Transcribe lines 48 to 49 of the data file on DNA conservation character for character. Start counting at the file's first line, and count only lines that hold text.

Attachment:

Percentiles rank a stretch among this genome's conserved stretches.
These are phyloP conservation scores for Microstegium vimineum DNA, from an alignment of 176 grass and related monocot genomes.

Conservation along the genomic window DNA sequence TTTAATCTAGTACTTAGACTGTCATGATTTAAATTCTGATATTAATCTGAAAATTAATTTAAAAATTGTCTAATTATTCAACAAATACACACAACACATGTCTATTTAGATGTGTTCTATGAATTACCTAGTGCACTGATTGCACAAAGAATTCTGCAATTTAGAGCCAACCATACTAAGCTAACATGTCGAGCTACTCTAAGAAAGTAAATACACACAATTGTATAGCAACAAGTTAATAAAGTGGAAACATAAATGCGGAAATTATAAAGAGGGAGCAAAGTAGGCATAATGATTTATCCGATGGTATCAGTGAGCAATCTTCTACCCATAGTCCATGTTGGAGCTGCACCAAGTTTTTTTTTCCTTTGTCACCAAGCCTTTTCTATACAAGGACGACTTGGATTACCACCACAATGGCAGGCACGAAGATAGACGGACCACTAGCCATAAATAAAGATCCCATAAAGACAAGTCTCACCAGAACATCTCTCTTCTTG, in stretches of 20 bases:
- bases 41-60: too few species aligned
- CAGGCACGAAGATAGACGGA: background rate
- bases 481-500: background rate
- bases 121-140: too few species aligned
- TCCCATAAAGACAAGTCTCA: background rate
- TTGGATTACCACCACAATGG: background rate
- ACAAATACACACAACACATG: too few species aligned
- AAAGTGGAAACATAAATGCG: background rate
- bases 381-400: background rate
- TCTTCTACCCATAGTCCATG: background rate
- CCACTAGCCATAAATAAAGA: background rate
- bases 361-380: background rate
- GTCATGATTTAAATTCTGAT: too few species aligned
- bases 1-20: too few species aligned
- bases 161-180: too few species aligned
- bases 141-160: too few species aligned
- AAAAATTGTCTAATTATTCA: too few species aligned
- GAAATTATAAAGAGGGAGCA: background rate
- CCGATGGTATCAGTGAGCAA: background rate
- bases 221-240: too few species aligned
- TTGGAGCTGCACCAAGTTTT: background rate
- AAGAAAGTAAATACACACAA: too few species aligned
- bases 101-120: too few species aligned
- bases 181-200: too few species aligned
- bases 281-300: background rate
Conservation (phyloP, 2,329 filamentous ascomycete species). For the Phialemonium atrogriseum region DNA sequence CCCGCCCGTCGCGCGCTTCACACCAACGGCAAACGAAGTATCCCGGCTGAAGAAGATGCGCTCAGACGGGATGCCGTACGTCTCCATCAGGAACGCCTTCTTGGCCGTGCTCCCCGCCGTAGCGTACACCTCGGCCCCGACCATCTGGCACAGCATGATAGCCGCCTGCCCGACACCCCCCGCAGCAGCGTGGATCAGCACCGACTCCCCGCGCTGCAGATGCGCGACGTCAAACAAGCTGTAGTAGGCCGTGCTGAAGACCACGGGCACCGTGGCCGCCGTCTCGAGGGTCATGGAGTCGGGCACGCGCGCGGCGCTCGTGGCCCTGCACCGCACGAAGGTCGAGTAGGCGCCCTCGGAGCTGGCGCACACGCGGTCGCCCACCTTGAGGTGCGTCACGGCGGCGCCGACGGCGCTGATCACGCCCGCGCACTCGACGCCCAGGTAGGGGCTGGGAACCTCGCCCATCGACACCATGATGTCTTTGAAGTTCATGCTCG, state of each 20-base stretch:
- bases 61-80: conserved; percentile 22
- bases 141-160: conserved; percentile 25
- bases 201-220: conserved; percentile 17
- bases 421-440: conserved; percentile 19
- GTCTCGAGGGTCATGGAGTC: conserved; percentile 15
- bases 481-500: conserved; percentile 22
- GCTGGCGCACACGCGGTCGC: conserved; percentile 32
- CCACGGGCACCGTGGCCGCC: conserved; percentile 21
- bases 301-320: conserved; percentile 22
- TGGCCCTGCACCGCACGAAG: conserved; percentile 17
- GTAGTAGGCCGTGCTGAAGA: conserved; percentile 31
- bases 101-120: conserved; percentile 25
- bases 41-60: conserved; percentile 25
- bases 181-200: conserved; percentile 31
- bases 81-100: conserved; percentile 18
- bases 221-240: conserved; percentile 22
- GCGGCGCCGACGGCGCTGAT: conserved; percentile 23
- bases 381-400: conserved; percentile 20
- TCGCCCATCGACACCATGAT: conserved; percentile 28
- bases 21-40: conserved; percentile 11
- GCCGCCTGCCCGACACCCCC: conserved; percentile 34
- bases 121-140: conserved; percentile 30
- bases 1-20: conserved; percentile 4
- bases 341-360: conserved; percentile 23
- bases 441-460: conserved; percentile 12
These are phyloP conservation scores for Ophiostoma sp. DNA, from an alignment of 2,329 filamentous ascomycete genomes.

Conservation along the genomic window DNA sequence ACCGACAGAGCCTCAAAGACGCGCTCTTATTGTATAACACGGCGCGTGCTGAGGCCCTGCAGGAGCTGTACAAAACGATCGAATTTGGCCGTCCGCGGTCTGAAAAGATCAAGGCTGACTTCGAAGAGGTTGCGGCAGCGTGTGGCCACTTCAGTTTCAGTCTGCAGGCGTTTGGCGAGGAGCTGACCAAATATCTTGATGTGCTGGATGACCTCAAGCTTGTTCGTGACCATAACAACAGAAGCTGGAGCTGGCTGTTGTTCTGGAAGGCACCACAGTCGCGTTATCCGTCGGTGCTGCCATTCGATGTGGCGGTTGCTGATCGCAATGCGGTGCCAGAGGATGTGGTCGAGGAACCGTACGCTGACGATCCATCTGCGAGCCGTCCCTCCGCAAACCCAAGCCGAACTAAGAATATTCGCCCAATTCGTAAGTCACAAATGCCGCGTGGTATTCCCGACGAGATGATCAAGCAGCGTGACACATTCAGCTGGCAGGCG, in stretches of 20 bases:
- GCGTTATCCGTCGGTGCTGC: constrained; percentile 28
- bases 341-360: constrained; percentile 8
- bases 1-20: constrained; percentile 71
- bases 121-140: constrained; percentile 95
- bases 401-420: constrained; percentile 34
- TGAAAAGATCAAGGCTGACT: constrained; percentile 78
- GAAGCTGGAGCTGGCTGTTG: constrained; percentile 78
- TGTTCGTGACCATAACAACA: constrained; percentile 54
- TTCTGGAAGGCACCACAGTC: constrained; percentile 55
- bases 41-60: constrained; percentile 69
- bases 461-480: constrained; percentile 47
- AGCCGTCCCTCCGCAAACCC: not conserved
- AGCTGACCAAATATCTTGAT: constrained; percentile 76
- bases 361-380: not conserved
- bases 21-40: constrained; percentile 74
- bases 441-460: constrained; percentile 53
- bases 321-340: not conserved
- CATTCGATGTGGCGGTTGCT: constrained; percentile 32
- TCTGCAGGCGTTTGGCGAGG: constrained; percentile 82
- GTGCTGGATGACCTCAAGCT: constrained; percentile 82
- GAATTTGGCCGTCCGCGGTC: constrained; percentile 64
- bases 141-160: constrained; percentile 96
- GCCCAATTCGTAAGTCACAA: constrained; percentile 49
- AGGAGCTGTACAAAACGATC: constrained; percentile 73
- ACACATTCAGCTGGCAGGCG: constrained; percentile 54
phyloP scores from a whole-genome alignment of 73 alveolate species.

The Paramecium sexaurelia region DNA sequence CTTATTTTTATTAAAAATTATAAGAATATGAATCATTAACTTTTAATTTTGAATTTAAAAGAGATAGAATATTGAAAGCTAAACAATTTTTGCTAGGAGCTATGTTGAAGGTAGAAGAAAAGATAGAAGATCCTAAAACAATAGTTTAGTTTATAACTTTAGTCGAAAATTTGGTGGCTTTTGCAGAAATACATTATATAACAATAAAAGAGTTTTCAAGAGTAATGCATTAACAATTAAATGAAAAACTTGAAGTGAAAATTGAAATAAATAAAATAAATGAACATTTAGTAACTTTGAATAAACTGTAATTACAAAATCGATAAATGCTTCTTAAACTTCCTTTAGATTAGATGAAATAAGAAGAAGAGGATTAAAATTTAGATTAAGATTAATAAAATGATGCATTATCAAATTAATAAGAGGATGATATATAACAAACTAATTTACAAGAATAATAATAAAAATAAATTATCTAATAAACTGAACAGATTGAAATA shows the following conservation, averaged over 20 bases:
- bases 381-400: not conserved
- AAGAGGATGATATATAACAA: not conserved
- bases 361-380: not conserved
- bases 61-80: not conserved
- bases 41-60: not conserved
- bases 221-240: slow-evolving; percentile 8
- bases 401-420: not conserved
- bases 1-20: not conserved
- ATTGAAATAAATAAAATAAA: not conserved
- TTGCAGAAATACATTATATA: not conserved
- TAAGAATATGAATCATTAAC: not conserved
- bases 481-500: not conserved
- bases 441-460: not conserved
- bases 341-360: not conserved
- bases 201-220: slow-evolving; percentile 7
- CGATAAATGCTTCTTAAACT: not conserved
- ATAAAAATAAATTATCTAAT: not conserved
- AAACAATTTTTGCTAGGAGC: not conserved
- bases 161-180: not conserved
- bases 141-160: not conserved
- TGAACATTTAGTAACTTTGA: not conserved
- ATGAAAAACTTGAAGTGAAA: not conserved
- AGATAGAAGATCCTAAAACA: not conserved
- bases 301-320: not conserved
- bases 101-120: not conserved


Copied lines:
- TCGCCCATCGACACCATGAT: conserved; percentile 28
- bases 21-40: conserved; percentile 11